Tokyo Seifukai at the fund's expense. The fund received more than
1.6 billion yen in fiscal 2006 as a subsidy under the Agriculture,
Forestry and Fisheries Ministry's fishery product price
stabilization system. In fiscal 2007, the fund receives 1.4 billion

In addition, Satake contributed money to "Seifu Sangyo Seisaku
Kondankai," another political body for Wakabayashi, amounting to
50,000 yen in 2004, 20,000 yen in 2005, and 50,000 yen in 2006.

Satake also chairs the National Recreational Fishing Guides
Association, Inc., an incorporated body under the Agriculture,
Forestry and Fisheries Ministry's jurisdiction. This association has
received subsidies from the ministry for PR on fishing safety and
for other purposes, amounting to 17 million yen in fiscal 2005 and
more than 19 million yen in fiscal 2007.

The Political Funds Control Law prohibits state-subsidized
organizations from making political contributions. However, the law
has no stipulations about contributions from their executives and
other individuals. The Political Funds Regulation Division of the
Ministry of Internal Affairs and Communications explains: "They pay
money to participate in a party, and the payment of money in this
case is different from a donation. The law does not prohibit
government-subsidized organizations from buying party tickets."

11) Kamikawa corrects assets reports

MAINICH (Page 1) (Abridged slightly)
September 6, 2007

Yoko Kamikawa, state minister in charge of declining birthrate,
filed corrections yesterday for her asset disclosure reports, saying
that the reports did not include loans to her fund management
organization and her support association. The corrections amounted
to 11.18 million yen for the year 2003. A Kamikawa office source
explained the discrepancies this way: "There were miscommunications
between the Kamikawa family that prepared the asset reports and the
borrowers, including the fund management organization."

Corrections were made to loans to the Asia Pacific Council,
Kamikawa's fund management organization, and the Yoko Kamikawa
supporters association. Kamikawa specifically failed to report
9,681,238 yen in loans to those bodies in the 2000 asset disclosure
report; 11,181,238 yen in 2003; and 7,981,238 yen in 2005.

Meanwhile, the loans from Kamikawa were included in political funds
reports prepared by the fund management organization and the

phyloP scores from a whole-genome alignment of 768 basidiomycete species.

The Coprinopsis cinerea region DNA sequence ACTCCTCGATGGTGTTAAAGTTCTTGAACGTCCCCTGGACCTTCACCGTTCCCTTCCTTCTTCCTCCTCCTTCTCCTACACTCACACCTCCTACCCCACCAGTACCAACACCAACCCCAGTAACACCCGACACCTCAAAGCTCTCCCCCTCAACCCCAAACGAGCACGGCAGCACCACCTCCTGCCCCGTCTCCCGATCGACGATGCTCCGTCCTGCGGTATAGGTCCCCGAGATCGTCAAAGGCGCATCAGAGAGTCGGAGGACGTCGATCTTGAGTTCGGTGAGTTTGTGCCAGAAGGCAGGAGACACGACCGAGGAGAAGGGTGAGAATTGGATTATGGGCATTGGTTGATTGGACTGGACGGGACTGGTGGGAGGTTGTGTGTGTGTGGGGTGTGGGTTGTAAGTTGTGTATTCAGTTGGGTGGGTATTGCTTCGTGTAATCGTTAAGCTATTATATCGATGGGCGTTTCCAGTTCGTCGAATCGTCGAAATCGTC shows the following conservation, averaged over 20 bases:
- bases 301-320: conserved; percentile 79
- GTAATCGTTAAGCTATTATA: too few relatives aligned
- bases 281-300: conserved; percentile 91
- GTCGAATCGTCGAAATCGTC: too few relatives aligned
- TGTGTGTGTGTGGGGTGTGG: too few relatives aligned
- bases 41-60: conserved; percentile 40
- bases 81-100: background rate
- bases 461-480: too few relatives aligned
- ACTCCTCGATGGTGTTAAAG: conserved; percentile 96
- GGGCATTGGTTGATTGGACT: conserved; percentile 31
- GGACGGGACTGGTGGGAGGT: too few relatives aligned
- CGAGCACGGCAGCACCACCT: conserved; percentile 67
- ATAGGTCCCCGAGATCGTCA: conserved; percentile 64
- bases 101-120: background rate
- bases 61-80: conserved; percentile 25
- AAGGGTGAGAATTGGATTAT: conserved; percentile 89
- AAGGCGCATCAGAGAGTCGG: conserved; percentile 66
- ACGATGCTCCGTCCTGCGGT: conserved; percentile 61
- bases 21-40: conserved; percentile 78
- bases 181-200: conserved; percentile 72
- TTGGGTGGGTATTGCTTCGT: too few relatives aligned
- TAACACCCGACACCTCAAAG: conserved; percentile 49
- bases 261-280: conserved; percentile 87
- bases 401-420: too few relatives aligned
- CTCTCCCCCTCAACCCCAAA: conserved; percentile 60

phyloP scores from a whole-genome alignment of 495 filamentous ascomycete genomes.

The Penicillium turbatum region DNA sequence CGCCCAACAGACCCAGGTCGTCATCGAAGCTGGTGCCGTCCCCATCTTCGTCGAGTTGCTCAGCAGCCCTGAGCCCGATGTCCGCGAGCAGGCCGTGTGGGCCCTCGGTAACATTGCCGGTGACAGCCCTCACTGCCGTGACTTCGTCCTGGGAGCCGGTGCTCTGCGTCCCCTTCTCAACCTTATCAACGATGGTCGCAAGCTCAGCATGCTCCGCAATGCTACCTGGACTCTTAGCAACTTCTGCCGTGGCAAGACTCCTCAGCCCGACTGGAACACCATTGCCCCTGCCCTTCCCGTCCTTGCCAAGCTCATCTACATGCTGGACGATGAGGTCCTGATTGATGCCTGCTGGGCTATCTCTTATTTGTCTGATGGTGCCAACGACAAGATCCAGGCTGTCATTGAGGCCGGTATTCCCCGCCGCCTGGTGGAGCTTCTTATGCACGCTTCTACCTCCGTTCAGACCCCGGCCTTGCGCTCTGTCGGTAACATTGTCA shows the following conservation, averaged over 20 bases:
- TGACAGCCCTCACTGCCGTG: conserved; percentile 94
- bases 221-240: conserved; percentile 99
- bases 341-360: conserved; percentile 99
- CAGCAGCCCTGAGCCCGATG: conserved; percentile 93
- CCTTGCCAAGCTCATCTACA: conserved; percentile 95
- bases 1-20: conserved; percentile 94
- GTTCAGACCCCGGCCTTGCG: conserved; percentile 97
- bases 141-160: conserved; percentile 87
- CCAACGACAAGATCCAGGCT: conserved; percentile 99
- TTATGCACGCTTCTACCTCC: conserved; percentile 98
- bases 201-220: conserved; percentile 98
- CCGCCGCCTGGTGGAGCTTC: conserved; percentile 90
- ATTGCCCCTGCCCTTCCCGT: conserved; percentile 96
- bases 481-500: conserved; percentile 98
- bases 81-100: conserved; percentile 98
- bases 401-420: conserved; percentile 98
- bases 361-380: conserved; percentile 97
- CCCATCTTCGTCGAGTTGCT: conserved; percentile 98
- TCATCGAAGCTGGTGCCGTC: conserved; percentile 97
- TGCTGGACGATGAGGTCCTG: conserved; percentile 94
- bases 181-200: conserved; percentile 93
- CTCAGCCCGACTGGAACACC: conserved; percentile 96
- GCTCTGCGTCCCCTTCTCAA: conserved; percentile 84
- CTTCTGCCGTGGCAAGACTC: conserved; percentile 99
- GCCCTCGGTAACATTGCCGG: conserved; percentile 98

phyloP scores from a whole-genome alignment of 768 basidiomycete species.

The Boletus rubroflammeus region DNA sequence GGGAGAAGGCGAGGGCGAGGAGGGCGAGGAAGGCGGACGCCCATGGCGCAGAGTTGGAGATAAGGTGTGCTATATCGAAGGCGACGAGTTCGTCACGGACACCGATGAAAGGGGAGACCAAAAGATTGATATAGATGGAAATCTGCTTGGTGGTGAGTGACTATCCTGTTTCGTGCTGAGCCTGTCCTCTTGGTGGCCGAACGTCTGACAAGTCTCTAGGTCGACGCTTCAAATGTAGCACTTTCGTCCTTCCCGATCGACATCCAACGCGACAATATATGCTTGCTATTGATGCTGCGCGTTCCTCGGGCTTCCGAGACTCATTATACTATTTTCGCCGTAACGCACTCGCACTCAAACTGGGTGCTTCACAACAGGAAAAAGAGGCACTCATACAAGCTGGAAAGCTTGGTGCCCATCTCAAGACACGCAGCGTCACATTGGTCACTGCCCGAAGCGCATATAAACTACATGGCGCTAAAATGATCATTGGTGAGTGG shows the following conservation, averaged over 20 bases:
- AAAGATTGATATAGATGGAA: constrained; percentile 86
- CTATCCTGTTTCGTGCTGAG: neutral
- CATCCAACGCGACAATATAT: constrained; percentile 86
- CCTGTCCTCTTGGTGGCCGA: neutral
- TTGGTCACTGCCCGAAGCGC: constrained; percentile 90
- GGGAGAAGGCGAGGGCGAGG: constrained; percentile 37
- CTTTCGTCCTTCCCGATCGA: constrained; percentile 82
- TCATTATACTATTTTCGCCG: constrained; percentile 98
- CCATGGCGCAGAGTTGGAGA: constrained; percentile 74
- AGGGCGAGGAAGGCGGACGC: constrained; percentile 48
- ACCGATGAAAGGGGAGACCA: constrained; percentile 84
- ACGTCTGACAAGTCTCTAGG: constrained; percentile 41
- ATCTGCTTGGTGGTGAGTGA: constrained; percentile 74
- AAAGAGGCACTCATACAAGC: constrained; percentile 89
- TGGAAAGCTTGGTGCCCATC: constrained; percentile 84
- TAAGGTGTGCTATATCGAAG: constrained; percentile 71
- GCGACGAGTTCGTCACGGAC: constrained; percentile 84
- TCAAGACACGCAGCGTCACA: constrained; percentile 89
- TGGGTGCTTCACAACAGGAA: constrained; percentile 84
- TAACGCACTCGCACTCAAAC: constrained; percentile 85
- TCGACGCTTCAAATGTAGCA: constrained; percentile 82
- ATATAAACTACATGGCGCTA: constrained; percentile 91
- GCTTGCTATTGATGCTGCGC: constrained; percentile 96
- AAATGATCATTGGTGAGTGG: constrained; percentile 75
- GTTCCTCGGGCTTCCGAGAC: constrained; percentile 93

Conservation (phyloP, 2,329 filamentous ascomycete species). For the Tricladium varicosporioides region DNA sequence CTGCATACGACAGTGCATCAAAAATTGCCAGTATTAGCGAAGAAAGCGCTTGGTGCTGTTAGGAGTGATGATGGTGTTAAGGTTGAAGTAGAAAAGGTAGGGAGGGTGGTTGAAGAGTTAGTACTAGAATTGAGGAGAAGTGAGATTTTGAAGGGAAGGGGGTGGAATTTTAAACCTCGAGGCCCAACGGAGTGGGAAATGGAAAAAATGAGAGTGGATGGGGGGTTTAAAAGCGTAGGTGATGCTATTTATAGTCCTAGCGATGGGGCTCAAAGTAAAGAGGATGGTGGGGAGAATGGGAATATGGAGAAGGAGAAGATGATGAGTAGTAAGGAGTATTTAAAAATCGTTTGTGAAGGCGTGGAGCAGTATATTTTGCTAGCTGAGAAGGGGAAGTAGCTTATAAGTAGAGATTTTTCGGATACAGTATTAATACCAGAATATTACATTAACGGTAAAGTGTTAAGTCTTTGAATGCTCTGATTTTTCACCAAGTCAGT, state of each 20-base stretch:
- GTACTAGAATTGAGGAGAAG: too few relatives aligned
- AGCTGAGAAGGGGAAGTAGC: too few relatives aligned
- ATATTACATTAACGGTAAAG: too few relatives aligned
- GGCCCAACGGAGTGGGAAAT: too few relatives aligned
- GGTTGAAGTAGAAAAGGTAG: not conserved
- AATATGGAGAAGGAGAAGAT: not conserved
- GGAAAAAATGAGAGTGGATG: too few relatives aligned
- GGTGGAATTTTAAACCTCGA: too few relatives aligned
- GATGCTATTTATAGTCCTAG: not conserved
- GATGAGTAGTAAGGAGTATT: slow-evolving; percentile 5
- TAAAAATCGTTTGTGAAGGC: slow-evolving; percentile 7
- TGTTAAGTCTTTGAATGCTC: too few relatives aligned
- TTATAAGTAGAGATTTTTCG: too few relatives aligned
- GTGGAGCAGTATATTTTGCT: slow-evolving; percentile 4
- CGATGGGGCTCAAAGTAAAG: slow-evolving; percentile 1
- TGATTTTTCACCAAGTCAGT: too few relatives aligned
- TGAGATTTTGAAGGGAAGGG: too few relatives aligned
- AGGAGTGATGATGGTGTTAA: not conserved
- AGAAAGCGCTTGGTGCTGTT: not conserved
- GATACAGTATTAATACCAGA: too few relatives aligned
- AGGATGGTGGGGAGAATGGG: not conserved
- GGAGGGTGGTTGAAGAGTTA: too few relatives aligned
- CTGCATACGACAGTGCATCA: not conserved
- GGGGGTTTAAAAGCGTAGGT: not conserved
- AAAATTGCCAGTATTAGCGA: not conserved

supporters association. Kamikawa's failure to declare loans in her
asset reports came to light as a result of inquiries from news
agencies to her office. Kamikawa has yet to offer any explanation.

12) DPJ eyes a censure motion against Kamoshita; "Matter is more
serious than simple clerical mistakes"

MAINICHI (Page 1) (Full)
September 6, 2007

In the wake of revelation that there was discrepancy in the amount

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of loans from Environment Minister Ichiro Kamoshita, listed in a
political funding report prepared by Kamoshita's political funds
management organization, a senior Democratic Party of Japan lawmaker
told the Mainichi Shimbun last night: "The matter is much more
serious than simple clerical errors. If he remains unable to offer a
sufficient explanation, we might have to consider submitting a
censure motion against the environment minister to the House of
Councillors." Meanwhile, Prime Minister Shinzo Abe defended
Kamoshita by saying to the press corps: "The environment minister
told me that it was a mistake, and I believe that was what it is."
The opposition camp is certain to lock horns with the ruling bloc
over this matter in the upcoming extraordinary Diet session.

The senior DPJ lawmaker said: "Under normal circumstance, no one
mistakes 2 million yen for 10 million yen. It's also absurd that the
organization has left the figure uncorrected for so many years."

The shuffled Abe cabinet has been hit by a series of
politics-and-money scandals following Takehiko Endo, who resigned as
agriculture, forestry and fisheries minister over a subsidy scandal.
Taking this seriously, the DPJ intends to demand question-and-answer
sessions and fresh explanations at the Budget Committee once the
next Diet session opens.

In the event Kamoshita continues to cite clerical errors, the DPJ
intends to consider submitting a censure motion against him.

13) NPN head Tanaka agrees in talks with DPJ head Ozawa to form
joint parliamentary group

MAINICHI (Page 2) (Full)
September 6, 2007

Democratic Party of Japan (DPJ or Minshuto) Chairman Ichiro Ozawa
and New Party Nippon (NPN) Chairman Yasuo Tanaka yesterday met at
the DPJ's headquarters. They agreed to form a joint parliamentary
group in the extraordinary Diet session to be convened on Sept. 10.
The planned group is expected to be named "DPJ-New